Wild salmon body hires aquaculture go-between
The wild fish body Fisheries Management Scotland (FMS) has appointed Polly Burns in the newly created role of aquaculture interactions manager, to liaise with the salmon farming industry.
The post is funded by Crown Estate Scotland and Marine Scotland with the aim of protecting and restoring wild salmonid populations, said FMS.
Burns most recently worked with Lloyds Register where she managed the teams that assess fisheries and fish farms under the Marine Stewardship Council, Aquaculture Stewardship Council and other certifications schemes.
Prior to that, she worked as the assistant biologist with the Spey Foundation, where she gained knowledge of the natural history of salmonids, the interactions between wild and farmed populations and the stakeholders within the sectors, said FMS.
Burns graduated in 2013 with a marine science degree from the Scottish Association for Marine Science in Oban. In 2017, she was given a sabbatical to study for a Masters at the University of York. Her thesis reconstructed the history of the marine environment around Ascension Island, a UK overseas territory in the South Atlantic.
Her appointment to FMS follows the publication in May of recommendations by the Salmon Interactions Working Group, aimed at improving the regulation of wild-farmed interactions, improving the relationship between the farmed and wild salmonid sectors and supporting the conservation of wild salmonids, including investment in habitat restoration.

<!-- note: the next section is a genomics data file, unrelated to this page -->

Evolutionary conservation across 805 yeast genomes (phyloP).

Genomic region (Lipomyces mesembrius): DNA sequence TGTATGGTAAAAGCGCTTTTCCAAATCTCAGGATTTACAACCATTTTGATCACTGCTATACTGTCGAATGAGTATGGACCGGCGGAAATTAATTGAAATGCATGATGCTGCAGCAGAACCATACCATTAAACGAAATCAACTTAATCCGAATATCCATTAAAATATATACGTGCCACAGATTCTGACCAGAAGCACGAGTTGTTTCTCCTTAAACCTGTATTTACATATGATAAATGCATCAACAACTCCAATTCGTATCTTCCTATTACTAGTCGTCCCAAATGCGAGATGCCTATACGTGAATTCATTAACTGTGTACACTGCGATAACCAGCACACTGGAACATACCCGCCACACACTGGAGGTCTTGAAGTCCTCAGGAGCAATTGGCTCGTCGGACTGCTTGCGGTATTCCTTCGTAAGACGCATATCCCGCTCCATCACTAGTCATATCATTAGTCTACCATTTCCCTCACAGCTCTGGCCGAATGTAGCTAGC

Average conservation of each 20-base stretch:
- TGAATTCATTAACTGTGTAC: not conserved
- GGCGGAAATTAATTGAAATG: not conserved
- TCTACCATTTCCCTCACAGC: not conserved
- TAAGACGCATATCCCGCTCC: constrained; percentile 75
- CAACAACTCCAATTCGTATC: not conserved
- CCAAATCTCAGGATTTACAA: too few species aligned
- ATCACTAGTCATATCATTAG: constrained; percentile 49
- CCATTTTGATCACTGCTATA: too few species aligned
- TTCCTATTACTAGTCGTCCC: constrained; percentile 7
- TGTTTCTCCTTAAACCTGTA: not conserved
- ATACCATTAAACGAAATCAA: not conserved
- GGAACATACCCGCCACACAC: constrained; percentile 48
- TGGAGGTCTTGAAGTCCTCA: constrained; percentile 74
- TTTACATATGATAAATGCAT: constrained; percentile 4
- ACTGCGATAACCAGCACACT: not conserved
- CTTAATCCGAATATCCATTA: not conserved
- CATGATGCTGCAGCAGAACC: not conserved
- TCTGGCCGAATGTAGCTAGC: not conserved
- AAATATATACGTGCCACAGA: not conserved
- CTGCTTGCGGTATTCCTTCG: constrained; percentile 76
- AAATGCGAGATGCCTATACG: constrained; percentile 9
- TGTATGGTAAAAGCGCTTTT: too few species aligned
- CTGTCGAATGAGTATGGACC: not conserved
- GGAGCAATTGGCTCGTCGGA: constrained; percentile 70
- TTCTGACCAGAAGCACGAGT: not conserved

The group was set up by Scotland’s rural economy minister, Fergus Ewing, in 2018, to find a common approach between aquaculture and wild salmon leaders, particularly in relation to sea lice management.
Representatives from fisheries trusts have also been holding talks with the Scottish Salmon Producers’ Organisation (SSPO), with the intention of establishing a fund to help halt wild stock decline.
When FMS advertised for an aquaculture interactions manager earlier this year it said a key element of the job would be ‘to develop and maintain professional engagement with the aquaculture industry to support the production of environmental management plans (or successor arrangements) and monitoring strategies to understand and address any local impacts on wild salmonid fish’.
The successful candidate would need ‘excellent negotiating skills’, it added.
Burns said of her new job: ‘I am delighted to be joining Fisheries Management Scotland at such an interesting and pivotal time for wild and farmed salmonid interactions.
‘I am excited to work on effectively and sustainably managing the impacts of aquaculture developments in Scotland.
‘It is great to see the work that has already been done and I look forward to continuing the progress made. I am really looking forward to working with all those involved.’
The full-time post was advertised with a salary of between £45,000 and £47,000 a year.